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Inspection carried out on 4 December 2018

During a routine inspection

This inspection was carried out on 4 December 2018 and was unannounced.

Emily Jackson House is a ‘care home’. People in care homes receive accommodation and personal care as single package under one contractual agreement. CQC regulates both the premises and the care provided, and both were looked at during this inspection. Emily Jackson House is registered to provide accommodation and personal care for up to 60 people. At the time of our inspection there were 44 people living in the service. Accommodation is arranged over three floors.

At our last inspection we rated the service as Good. At this inspection, we found the evidence continued to support the rating of Good and there was no evidence or information from our inspection and ongoing monitoring that demonstrated serious risks or concerns. This inspection report is written in a shorter format because our overall rating of the service has not changed since our last inspection.

At this inspection we found the service remained Good.

The registered manager had recently left the service. A new manager had been recruited and would be starting at the service in March 2019. They would be registering with CQC once they were working at Emily Jackson House.

People experienced a service that was safe. Staff had received training about protecting people from abuse, and they knew what action to take if they suspected abuse. Risks to people’s safety had been assessed and people were supported to take positive risks. The premises were maintained and checked to help to keep people safe.

Staff were supported to fulfil their role in meeting people’s needs. The complaints policy was accessible to people using the service.

People were given their medicines safely and when they needed them. Policies and procedures were in place so that people took their medicines when needed. People were supported to remain as healthy as possible and they had been given access to healthcare professionals when needed.

People had access to the food and drink that they enjoyed. People were supported to choose what they wanted to eat and drink. People’s nutrition and hydration needs had been assessed and recorded.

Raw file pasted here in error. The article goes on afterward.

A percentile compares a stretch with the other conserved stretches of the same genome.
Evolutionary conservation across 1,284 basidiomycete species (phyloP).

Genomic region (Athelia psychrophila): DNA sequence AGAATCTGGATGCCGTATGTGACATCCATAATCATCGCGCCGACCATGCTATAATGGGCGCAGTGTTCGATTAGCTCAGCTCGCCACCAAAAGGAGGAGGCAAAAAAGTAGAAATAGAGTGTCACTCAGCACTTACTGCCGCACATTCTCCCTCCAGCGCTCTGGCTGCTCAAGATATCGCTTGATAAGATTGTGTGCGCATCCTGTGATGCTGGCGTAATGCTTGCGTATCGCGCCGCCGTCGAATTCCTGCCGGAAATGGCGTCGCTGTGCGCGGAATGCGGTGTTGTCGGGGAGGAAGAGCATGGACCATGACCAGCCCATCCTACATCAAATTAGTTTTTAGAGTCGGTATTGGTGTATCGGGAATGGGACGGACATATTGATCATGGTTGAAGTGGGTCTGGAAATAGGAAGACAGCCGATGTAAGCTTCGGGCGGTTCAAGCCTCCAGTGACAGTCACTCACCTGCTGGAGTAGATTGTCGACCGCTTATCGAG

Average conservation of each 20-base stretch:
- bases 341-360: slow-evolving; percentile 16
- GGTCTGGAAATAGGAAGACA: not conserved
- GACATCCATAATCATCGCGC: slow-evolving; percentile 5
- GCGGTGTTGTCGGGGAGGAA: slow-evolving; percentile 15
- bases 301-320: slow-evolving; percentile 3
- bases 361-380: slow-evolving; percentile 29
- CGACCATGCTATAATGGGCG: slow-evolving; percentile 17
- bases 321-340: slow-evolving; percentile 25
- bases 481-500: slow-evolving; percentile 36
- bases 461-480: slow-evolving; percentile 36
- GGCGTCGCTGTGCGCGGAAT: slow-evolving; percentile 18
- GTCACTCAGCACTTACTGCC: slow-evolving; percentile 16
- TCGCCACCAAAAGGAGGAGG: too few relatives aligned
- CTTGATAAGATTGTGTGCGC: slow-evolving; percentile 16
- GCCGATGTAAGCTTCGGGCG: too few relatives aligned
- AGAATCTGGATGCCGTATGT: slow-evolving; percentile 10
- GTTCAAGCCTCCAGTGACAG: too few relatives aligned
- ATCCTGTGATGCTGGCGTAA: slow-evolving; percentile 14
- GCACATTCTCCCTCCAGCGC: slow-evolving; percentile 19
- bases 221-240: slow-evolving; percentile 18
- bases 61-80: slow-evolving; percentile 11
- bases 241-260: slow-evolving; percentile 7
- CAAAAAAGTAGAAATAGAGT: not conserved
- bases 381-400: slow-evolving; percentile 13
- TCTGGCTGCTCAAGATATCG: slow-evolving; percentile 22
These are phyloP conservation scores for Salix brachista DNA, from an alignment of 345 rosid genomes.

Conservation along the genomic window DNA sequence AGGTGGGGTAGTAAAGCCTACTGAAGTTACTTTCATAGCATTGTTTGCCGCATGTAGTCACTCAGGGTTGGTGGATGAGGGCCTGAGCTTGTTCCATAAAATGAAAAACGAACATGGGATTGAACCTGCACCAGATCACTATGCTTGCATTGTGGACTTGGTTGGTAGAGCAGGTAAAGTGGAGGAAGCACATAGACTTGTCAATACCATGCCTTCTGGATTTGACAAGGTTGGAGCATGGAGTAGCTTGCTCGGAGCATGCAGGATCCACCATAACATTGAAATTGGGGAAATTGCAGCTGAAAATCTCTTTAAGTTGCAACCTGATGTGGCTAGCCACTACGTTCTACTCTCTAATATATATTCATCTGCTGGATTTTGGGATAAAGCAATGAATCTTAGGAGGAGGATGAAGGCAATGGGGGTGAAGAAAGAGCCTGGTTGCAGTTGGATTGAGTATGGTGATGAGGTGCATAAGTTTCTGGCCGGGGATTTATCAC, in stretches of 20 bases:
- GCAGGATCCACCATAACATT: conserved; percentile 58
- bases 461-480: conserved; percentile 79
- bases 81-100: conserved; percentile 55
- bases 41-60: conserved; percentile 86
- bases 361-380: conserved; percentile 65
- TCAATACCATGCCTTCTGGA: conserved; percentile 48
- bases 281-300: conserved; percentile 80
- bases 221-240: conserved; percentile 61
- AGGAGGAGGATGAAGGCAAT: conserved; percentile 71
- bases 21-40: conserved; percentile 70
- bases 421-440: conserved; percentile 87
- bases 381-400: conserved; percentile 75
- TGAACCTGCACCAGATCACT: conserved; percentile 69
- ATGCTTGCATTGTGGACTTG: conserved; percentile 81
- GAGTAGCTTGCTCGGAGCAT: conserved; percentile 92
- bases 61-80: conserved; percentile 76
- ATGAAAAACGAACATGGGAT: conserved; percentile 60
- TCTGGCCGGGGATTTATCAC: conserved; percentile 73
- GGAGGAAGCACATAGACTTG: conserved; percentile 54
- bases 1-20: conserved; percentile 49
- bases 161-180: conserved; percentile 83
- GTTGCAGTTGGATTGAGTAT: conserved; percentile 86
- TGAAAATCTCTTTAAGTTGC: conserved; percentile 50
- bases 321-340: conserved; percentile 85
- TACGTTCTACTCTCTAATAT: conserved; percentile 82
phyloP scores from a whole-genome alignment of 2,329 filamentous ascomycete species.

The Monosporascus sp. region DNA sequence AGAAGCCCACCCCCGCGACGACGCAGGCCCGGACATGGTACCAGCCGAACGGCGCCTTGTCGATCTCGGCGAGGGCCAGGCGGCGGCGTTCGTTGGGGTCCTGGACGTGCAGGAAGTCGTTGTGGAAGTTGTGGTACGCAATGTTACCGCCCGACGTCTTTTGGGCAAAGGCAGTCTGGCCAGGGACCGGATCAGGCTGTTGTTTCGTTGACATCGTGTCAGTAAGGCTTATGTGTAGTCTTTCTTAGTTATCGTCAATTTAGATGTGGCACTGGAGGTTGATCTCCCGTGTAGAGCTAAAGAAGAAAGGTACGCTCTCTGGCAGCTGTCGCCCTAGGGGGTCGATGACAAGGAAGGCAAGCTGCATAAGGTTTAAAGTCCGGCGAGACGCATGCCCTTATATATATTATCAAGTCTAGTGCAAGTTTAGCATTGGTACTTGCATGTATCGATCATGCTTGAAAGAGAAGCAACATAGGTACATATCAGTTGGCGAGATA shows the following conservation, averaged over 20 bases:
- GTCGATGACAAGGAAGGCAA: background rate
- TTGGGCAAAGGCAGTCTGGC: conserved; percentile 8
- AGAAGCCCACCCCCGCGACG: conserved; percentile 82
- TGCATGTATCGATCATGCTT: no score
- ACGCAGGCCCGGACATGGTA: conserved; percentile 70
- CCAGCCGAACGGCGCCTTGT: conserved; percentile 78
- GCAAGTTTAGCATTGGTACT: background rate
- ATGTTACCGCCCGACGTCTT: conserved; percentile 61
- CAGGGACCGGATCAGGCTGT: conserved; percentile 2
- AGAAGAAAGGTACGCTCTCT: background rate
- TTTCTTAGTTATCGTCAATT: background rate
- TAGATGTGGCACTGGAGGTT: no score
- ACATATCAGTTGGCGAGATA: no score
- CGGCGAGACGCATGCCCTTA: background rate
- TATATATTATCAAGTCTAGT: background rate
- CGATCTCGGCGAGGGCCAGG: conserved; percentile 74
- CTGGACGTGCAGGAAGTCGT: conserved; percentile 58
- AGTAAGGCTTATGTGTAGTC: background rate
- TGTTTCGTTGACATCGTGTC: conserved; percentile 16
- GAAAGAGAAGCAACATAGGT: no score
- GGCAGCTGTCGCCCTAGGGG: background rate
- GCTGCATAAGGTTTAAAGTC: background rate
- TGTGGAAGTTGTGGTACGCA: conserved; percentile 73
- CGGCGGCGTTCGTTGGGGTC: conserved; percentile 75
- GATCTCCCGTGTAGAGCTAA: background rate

People were treated with kindness and respect. People needs had been assessed and support had been provided to meet these needs.

People were central to the support they received. Care and support was planned with people and their relatives and reviewed to ensure people continued to have the support that they needed. People were encouraged to be as independent as possible.

People took part in activities of their choice. People could choose what they wanted to do each day. There were enough staff to support people to participate in the activities they chose.

People’s records were stored securely within the service.

Processes were in place to monitor the quality of the service and the provider had asked people for feedback about the service.

Services are required to prominently display their CQC performance rating. The provider had displayed the rating in the entrance hall. The CQC rating was also displayed on their website.

Further information is in the detailed findings below.

Inspection carried out on 23 June 2017

During an inspection to make sure that the improvements required had been made

We carried out an unannounced comprehensive inspection of this service on 18 April 2016. After that inspection we received concerns in relation to staffing levels and related provision of care. As a result we undertook a focused inspection to look into those concerns. This report only covers our findings in relation to this topic. You can read the report from our last comprehensive inspection, by selecting the 'all reports' link for Emily Jackson House on our website at www.cqc.org.uk/location/1-125855902.

The focused inspection was unannounced and was carried out on 23 June 2017 by an inspector. We looked to see how the service ensured staffing levels were sufficient to appropriately meet people’s care needs.